In vitro transfection: AP expression was determined following direct transfection of 293 human endothelial cells by pDNA-NP (2 μg pDNA) examining the effect of the following variables: addition of LIP (12 μl of 2 mg/ml solution), lysosomotropic agent, chloroquine (100 mm; Hedin and Thyberg (1985). Eur J Cell Biol 39: 130-135), and an osmotic swelling agent, sucrose (88 mm; Kato et al. (1984) Mol Cell Biochem 60:83-98). Transfection was examined after 48 h and 1 week in order to evaluate the bioactivity of sustained release pDNA (bursteffect of release was observed up to 24 h). The overall expression levels in the cells+pDNA group are expected to be very low, and either to remain the same or to decrease from 48 h to 1 week (cells number increase, and results are normalized to total protein). Transfections with the liposomal formulation, LIP, served as positive control groups (named as pDNA-LIP). Since the transfection of pDNA released after 48 h could be enhanced by LIP, experimental group of cells+pDNA-NP+LIP was examined. The latter two groups were subdivided into two additional groups in which LIP, or LIP and 2 mg of pDNA, were also added at 48 h. The second addition of LIP to the NP's group was carried out to see if the bioactivity of pDNA released at later time-points could be enhanced. The second addition of pDNA to the cells+pDNA and cells+pDNA-LIP groups served for comparison With the bioactivity of pDNA released at later time-points. Cells were plated in 35 mm plate in 3 ml full media (as above). Transfection experiments with the pDNA-LIP groups were performed according to the manufacturer's instructions. Briefly, 12 μl of LIP and 2 μg pDNA/2 μl, both in 100 μl of serum-free media, were combined. The 200 μl solution was incubated for 20 min, 0.8 ml full media was added, and the solution was added to the cell culture plates after removing their media. The media containing LIP was replaced after 5-6 h and 1 day with fresh media. In the pDNA-NP group, 12 μl of LIP was added dropwise to the NPs containing media. After 48 h, cells and media (in the NP groups, with the NP) were removed to a 10 cm dish, fresh media was added to a final volume of 10 ml, and the plates were incubated until the 1 week timepoint. In the experimental groups of second LIP addition, LIP (12 μl) was added dropwise at 58 h. All groups were incubated to confluency (1 week), AP levels were determined, and the reported results were normalized to total protein content. The possible deleterious effects of polymeric particles on transfection and expression capabilities were studied by measurement of AP (2 mg of naked pDNA) expression following CaPi transfection of 293 and NIH 3T3 cell lines in the presence of blank NP. Cells were plated at a density of 1′ 105 cells per 35 mm plate and incubated for 24 h before transfection. Blank NP (1 mg) were suspended in the cell medium and added to the cells 6 h before or after the CaPi procedure was conducted. Cells were carefully washed free of particles (×3) in the pre-transfected group. In the control group, media was changed after 24 h. AP levels were determined 48 h after transfection.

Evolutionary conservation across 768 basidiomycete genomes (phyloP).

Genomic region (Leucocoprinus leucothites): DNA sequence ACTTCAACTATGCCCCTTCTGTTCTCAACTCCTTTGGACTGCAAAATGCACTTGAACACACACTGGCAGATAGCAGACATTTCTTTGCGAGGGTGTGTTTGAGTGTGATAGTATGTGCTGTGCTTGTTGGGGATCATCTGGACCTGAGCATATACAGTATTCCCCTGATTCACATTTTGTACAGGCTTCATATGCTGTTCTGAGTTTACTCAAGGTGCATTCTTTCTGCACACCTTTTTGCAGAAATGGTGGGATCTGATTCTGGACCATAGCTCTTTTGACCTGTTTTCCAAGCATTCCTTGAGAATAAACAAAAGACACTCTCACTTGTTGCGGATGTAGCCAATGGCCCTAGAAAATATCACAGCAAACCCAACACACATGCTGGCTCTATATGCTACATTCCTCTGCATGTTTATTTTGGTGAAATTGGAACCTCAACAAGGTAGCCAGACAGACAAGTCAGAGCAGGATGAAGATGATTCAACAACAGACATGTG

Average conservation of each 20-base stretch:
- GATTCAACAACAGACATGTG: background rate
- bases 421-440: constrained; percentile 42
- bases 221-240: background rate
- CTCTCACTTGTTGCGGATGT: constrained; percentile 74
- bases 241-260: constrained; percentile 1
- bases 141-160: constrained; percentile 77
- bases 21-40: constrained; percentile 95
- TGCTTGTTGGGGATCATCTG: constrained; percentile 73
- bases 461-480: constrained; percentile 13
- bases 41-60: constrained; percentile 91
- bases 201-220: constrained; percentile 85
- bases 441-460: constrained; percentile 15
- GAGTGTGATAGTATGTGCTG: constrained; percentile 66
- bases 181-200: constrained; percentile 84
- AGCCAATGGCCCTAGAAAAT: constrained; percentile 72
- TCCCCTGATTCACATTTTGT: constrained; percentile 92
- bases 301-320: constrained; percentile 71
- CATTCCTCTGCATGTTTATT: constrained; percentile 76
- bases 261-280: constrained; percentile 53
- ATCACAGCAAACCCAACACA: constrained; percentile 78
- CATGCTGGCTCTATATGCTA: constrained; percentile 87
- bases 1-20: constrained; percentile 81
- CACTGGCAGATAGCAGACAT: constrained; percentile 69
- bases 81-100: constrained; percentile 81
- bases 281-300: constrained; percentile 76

Inhibition of smooth muscle cells (SMCs) proliferation: SMCs were explanted from rat artery and cultured as described above. For proliferation assay, cells were seeded in 24-well plates at a density of 15000 cells per well (15000/mL) at day 0. At day 1, the original medium was replaced with a growth arrest medium (DMEM containing 0.1% FCS) in order to bring all the cells to the S1 stage. At day 4, the arrest medium was replaced with full medium (15% FCS) containing naked AS sequences, blank NP, SC-NP, or AS-NP, at various concentrations. Control wells received only medium. At day 7 cells were washed with PBS buffer, SMC were released from the plate by trypsinization, and cell number was determined by means of a coulter counter. Experimental groups were done in triplicate. Percent inhibition was calculated as [1-(average cell number in treated wells/average cell number in control wells)]*100.